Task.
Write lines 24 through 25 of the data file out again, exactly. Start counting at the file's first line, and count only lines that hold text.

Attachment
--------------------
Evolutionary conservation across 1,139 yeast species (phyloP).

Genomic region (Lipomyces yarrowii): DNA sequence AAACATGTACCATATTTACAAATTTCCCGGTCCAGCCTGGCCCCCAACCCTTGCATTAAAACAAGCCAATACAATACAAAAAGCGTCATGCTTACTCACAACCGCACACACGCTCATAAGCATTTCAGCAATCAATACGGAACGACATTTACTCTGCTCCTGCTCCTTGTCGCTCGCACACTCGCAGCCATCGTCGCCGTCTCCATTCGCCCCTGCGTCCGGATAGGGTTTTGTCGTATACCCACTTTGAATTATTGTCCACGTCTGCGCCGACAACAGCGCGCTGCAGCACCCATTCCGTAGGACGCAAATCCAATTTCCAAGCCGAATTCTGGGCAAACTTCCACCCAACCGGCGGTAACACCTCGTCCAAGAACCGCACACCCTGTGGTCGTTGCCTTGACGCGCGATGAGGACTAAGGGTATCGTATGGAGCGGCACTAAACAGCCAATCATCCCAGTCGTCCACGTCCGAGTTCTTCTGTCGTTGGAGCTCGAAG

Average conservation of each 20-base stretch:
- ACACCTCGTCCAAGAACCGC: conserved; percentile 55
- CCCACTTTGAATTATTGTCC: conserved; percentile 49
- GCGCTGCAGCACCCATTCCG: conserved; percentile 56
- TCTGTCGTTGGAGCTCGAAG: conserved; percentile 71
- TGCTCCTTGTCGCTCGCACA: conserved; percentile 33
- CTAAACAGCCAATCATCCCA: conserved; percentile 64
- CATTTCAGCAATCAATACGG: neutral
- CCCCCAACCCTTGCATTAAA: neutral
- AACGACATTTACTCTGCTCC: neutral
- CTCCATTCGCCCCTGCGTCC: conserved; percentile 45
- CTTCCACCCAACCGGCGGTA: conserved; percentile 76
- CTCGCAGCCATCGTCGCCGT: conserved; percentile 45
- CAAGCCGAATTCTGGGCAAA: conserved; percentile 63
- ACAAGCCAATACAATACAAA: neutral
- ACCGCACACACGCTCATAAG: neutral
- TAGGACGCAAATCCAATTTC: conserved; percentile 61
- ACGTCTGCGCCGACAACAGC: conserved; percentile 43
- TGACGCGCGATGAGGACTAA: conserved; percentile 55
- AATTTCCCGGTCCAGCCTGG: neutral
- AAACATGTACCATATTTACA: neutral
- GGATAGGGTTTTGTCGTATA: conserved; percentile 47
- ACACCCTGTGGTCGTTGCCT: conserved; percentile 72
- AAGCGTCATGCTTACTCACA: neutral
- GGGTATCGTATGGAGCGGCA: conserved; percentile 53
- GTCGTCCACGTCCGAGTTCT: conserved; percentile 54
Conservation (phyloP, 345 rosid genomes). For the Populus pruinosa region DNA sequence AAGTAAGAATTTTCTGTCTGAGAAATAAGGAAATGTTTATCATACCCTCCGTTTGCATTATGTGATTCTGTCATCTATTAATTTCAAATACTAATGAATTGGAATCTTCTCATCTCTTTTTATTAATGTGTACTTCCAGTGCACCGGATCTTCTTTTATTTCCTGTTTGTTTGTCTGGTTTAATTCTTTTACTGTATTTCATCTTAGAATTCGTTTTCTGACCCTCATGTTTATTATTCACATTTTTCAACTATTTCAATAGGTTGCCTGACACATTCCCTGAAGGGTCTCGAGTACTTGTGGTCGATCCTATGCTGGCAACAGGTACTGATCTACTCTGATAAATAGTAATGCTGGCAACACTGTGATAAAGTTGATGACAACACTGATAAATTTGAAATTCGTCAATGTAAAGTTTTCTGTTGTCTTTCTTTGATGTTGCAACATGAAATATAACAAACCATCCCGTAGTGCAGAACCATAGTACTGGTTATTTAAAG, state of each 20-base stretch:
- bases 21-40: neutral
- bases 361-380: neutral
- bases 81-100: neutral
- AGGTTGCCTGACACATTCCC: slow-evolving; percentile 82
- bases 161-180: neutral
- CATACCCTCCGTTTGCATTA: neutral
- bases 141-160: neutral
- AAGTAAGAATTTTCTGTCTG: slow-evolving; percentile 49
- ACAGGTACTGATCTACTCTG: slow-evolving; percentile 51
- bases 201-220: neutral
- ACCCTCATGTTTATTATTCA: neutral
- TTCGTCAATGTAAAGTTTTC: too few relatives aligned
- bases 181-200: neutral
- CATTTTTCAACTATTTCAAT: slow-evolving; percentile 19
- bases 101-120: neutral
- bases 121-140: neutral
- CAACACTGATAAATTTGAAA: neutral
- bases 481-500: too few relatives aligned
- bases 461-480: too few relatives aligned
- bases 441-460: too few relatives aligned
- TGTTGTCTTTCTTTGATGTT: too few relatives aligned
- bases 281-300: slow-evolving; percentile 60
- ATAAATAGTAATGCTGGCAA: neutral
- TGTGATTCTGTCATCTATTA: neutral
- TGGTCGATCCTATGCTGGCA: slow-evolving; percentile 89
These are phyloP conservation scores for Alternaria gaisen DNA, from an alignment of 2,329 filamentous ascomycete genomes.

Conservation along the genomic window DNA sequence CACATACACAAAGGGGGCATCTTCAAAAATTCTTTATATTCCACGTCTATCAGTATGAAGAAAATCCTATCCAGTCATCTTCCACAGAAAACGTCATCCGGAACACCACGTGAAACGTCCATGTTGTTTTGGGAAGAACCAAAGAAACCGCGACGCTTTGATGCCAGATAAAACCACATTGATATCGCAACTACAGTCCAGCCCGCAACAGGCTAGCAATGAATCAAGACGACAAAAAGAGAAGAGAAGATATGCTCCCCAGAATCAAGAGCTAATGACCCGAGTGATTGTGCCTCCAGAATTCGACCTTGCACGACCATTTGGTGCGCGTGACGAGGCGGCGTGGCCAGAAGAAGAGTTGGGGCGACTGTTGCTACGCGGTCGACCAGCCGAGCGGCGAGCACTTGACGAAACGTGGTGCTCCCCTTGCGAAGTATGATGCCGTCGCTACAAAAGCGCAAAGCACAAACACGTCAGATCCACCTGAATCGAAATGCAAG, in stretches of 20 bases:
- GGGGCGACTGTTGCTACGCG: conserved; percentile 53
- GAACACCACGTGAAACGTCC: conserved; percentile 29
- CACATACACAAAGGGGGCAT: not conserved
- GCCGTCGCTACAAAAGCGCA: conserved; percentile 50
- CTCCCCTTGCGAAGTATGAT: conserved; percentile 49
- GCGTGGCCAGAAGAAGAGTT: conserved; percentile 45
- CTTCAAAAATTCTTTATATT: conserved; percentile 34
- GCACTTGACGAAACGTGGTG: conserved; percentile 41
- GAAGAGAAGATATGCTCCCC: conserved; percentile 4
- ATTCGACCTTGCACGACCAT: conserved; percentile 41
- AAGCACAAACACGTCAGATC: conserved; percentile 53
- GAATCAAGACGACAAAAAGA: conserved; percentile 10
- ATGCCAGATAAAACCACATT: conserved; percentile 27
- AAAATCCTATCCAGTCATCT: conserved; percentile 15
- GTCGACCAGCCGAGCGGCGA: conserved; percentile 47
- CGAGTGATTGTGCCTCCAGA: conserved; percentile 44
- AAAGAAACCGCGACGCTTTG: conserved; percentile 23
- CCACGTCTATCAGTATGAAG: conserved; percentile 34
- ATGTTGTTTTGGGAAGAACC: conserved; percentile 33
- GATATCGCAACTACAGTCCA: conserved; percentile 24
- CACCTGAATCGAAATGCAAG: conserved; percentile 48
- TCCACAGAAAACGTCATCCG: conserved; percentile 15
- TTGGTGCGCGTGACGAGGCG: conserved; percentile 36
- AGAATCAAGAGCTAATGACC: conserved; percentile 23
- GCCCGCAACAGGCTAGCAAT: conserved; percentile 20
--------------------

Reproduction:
- GGATAGGGTTTTGTCGTATA: conserved; percentile 47
- ACACCCTGTGGTCGTTGCCT: conserved; percentile 72